Inside Sports and Family Law
Back in the ’80s Newsweek launched a magazine, Inside Sports. It was a great magazine. It came out monthly and had articles from great writers, award winning writers, writers that were sports fans but not necessarily sports writers. A sport magazine with some literary aspirations, then.
It folded after about ten years, which was sad but not unexpected – Inside Sports almost perfectly mirrored the rise of ESPN from Canadian Football and Australian Rules Football reruns to dominating the sports scene.
I’m relaying this bit of trivia as a way of explaining that what I’m about to write can’t be backed up by any quotes or references. Inside Sports blinked out of existence before the Internet took over and things got digitized and archived forever. I can find some of the old Inside Sports covers on-line, but not an article lives on. And, that’s a shame because the piece I’m thinking about was brilliant, the kind that back in the day before something could be shared a hundred different ways in a nano-second was handed around groups of friends until it fell apart.
So, the article: it was about a boxer in the 1950s who just wanted one shot at taking on Rocky Marciano for the heavyweight title. This was a guy who traveled the country fighting wherever, whenever he could. Theaters, high school gyms, the occasional decent sized arena, maybe a rare Friday Night Fights TV appearance. His middle name could have been Undercard.
He was the guy, for a while, who up and coming contenders fought to move on. You know, “get by the Killer Swede and you’ll get at shot at the tenth ranked contender.”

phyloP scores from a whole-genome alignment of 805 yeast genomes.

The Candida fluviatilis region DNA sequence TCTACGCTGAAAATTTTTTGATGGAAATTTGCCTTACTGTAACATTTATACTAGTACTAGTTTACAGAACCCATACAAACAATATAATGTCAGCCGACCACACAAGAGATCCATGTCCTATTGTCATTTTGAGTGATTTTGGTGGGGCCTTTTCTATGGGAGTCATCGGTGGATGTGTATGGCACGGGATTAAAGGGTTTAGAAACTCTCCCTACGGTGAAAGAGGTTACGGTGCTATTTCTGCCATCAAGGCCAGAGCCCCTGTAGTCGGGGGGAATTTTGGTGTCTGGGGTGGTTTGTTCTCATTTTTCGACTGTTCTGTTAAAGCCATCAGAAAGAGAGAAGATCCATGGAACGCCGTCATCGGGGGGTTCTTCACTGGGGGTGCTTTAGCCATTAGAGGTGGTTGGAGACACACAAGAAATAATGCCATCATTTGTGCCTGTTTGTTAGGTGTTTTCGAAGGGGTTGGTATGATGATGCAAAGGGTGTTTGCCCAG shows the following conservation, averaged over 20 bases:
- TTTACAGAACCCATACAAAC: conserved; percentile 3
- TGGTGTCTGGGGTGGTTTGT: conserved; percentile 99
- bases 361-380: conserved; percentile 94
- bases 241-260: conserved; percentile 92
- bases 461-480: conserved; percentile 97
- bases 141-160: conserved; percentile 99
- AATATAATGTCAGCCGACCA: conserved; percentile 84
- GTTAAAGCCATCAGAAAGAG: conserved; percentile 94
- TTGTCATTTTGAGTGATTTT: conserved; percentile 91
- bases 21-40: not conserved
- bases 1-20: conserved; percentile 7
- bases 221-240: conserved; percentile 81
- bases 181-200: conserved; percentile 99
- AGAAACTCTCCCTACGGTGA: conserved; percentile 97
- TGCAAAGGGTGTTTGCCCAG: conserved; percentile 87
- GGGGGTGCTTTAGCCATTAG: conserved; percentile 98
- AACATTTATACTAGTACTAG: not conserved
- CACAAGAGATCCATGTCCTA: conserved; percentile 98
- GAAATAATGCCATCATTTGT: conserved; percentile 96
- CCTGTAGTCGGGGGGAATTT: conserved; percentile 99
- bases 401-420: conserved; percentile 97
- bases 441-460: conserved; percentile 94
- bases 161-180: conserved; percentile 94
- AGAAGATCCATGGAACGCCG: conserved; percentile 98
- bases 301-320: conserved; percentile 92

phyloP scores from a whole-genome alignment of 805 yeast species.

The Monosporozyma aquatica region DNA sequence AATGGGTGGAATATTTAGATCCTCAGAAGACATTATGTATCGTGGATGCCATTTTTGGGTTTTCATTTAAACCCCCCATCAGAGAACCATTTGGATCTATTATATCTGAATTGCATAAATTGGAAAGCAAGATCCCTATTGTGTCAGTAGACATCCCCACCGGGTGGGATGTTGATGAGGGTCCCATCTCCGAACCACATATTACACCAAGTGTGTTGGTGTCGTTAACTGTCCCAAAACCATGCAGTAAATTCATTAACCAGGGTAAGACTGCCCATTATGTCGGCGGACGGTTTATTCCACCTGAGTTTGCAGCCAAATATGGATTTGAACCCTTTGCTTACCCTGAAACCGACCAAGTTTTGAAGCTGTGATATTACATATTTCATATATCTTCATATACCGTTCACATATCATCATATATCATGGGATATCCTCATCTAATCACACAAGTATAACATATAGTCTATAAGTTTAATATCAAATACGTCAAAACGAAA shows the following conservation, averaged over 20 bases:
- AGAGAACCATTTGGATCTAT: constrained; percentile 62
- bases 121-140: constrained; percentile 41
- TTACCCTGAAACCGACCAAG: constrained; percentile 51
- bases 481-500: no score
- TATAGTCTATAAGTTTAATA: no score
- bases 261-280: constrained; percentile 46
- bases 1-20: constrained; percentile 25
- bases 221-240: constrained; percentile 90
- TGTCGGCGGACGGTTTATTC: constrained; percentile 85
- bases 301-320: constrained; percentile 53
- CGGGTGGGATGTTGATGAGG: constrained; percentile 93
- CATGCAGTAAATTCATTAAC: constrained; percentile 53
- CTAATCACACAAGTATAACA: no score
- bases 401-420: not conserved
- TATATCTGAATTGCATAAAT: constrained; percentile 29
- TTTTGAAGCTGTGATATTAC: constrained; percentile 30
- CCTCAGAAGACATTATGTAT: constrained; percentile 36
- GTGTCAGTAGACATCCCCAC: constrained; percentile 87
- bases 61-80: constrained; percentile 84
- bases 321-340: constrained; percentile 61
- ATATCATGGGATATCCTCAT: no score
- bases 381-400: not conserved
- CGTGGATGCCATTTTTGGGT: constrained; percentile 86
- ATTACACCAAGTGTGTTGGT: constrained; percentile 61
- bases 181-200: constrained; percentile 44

I say ‘for while’ because it didn’t take long for the word to get out that while he was slow and clumsy, he was virtually impossible to knock-out. He could and would take as much punishment as anyone could mete out over 12 rounds or more. And still be standing.
There wasn’t much question a good, rising boxer would beat him on his way up the ladder. But fighting him was exhausting. He never went down and he never backed off. Bashing him around to rack up points, then dancing away for the rest of the night was not an option, because this guy never went away.
So, thus far you’re probably thinking this a post about the virtues of ‘never giving up’, fighting it out to the end, and yada, yada, yada.
It’s not. If I was going to do that I would just recap last night’s Super Bowl.
Here’s the thing about our hero (I’m sure he had a great name, I don’t remember) – he kept boxing because he thought he was good. Strike that, he knew he was good. Despite the losses, despite the scarring, despite his blood soaked trunks, he was sure he was close to greatness. Every night.
He was as impervious to his mediocrity as he was to getting punched. As a matter of fact, being hit didn’t bother him one bit. He was convinced if he just took a few more hits from a few more higher ranked fighters he would rise through the ranks himself. I suppose he thought he’d be the Bizzaro World Heavyweight Champion.
Our guy had one goal in life, he wanted to fight Rocky Marciano. Marciano, in the 1950s, was as big a name as there was in sports. He was the champ and he was well on his way to a 49-0 record with 43 knockouts.
It was news of national import when Marciano didn’t knock an opponent out. Yet our guy, a human punching bag, begged and cajoled his manager for years to set up a fight with the Champ.
His manager, surely a patient soul, wouldn’t allow it. The punchline of the piece came toward the end, when our hero says, “Look, what are you worried about? Do you think if my grandmother punched me on one cheek and Marciano punched me on the other I could tell the difference?”
His manager thought for a moment and replied, “No, and that’s precisely the problem.”
Nothing much scares me in my practice. Except this. I never saw this guy box, but sure have run across the type – men and women – more often than I’d have liked. They are the client that fights for fighting’s sake, or over little things because in their mind everything is important. And they are impervious to nuance and loss.
I won’t represent this type of client (life is too short) but I do represent their spouses. When I run into them on the other side, I resent the fact that they force me to be Marciano with them. Though, I suppose, I shouldn’t worry, they don’t notice anyway.